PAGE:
Confession time: I am 36 years old, and I still struggle with the “appropriate” way to grieve.
How can I expect to teach my children how to grieve, if I’m not even sure myself? Whether faced with the death of a loved one, a difficult diagnosis or even moving away, we all deal with loss and so do our kids. In the past, I have been filled with questions when facing death, illness or loss, trying desperately to protect my kids from the pain:
- Are they too little to grieve?
- Is this too hard for them?
- How do I protect them?
- Should I lie?
- What if it hurts too much?
- What if I cry?
- What if they see me cry?
- What if I can’t stop?
- What if they can’t stop?
As parents, most of us have run into this conundrum, and there are tomes of information dedicated to this very topic. I know because I have searched for answers, desperate to find a step-by-step guide or YouTube instructional video. Through everything that I have read, Alan Wolfelt (1991) summed it up best…
“Anyone old enough to love, is old enough to grieve.”
Part of my desire in teaching my children to grieve is that I feel like I was never taught how to grieve. I never learned how to deal with my grief and as a result am still reeling from losses throughout my life. I don’t fault my parents for not teaching me, because I think most adults struggle with the same issue. We are a product of our culture. American culture values a “stiff upper lip” and “stay strong” mentality that stands in the way of actually feeling our feelings. Across cultures and time there are accounts of chest pounding, tearing of clothes and hair and other healing rituals of grief expression, but not us Americans. We are tough. We are pulled together. We are “strong.” Is this really an exercise in strength? Who are we being “strong” for?
Recently, we lost our pet, Guinness after 13 years.
We had to time to prepare our kids, and ourselves as he slowly deteriorated over 6-8 weeks and we finally had to make the decision to say goodbye to our dog a few weeks ago. In talking to them about it, for the first time I didn’t try to stifle my feelings, I cried openly and told them how sad I felt. I also encouraged them to have whatever feelings they were feeling, I gave them the wheel in our grief journey. I held them when they cried, never uttering, “don’t cry,” or “don’t be sad,” but also played and was silly with them even though something sad was happening. We talked about suffering and euthanasia and I tried to answer all of their questions (there were lots!) with direct age-appropriate answers. When the day arrived for the vet to come and put Guinness down, their grief and process guided the day. We bought a tree to put over his grave, we lay with him in the grass and took photos with him, we played Yahtzee. As the time approached, they were looking for an outlet to share stories and memories of Guinness. We made a muslin shroud to wrap him in for burial so that he would be surrounded with memories and well wishes on his journey over the rainbow bridge. I followed their lead and the catharsis was unreal. Before the vet arrived, the kids each took turns saying goodbye and then went on a bike ride (they are middle-schoolers), we agreed that watching the euthanasia was not something they needed or wanted to see. By the time they returned from their bike ride, we had already buried Guinness and planted his tree over his grave. When they rode down the driveway, and saw the erected tree, their emotions took over. In the absence of stigma or social norms, they cried and screamed, and threw themselves on the ground in grief, and we rubbed backs, hugged and cried with them, reaffirming their feelings.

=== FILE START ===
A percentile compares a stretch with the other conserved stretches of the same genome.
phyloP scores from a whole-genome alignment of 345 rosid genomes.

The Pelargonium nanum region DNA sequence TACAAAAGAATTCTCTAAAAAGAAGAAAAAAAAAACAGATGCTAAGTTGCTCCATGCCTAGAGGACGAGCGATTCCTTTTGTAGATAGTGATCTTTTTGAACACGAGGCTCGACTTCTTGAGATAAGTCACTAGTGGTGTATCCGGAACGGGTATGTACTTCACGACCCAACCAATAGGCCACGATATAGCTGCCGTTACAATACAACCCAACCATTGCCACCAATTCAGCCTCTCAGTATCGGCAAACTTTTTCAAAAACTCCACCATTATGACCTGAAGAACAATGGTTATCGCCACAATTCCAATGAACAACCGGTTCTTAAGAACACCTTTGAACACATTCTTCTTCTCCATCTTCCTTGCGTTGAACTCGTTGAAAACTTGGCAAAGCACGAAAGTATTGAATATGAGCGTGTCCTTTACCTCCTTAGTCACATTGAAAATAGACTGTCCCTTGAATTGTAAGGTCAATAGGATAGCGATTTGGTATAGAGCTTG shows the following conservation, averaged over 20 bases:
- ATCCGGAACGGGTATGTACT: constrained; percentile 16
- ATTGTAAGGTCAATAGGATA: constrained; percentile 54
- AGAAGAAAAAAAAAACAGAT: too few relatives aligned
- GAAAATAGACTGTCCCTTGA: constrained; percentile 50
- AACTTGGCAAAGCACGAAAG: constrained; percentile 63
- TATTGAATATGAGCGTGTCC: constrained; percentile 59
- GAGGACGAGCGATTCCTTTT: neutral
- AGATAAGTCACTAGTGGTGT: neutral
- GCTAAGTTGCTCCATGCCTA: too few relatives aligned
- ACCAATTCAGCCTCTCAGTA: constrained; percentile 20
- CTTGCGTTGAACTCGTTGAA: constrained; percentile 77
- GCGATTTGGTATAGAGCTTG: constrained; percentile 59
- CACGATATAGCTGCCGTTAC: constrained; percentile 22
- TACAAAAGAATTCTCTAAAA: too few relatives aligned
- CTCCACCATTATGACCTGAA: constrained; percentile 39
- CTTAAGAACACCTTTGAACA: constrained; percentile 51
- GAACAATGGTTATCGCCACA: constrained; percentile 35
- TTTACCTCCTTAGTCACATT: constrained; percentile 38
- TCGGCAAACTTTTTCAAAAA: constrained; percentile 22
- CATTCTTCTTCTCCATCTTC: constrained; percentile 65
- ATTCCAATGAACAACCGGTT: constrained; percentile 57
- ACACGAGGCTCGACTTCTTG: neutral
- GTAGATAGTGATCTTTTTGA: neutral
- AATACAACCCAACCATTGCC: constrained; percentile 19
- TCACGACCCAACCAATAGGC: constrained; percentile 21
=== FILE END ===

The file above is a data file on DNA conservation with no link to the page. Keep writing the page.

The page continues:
“I know, this is so sad. We loved him and he was a part of our family. Even though it was the right thing to do, it is so hard. Its ok to not be ok.”
Once they gained some composure, the kids conducted a funeral. We all stood around the tree and shared stories and messages to our beloved Guinness. We laughed, cried, hugged, and left dog cookies and flowers at the base of our special “Guinness tree.” When the funeral was over, we all felt a bit restless, a “now what?” kind of feeling. My husband suggested we take our other two dogs for a nice walk and get creemees, and that somehow was the perfect ending to a very tough day. Since then, there have been occasional questions or tears, but instead of dwelling in a sad space where it seems like grief is lurking and waiting to rear its ugly head, I feel like we travelled through that grief and now are in a place of peace and remembrance. Though grief is not new to me, this “peace” is totally foreign, and amazing. Once again, in an effort to teach my children something, I have learned far more.
This was our story, but grief is a very personal.
In my quest to find and teach my kids “the right way” to grieve, I have discovered that there is no “right way.” Successful grieving is primal and personal and can’t be planned, dictated, or taught. We can’t teach our children to grieve, but we can provide the safe space and time to feel feelings and allow grief to manifest in whatever way it needs to in order to heal and honor the pain associated with loss. It’s about allowing our kids and ourselves to not “be ok,” and realizing that had feeling will dissipate and we will “be ok” eventually. Shakespeare said, ““Give sorrow words. The grief that does not speak whispers the o’er fraught heart and bids it . . . break.” As usual, Bill was right.
Wolfelt, A. (1991). A Child’s View of Grief (video). Fort Collins: Center for Loss and Life Transition.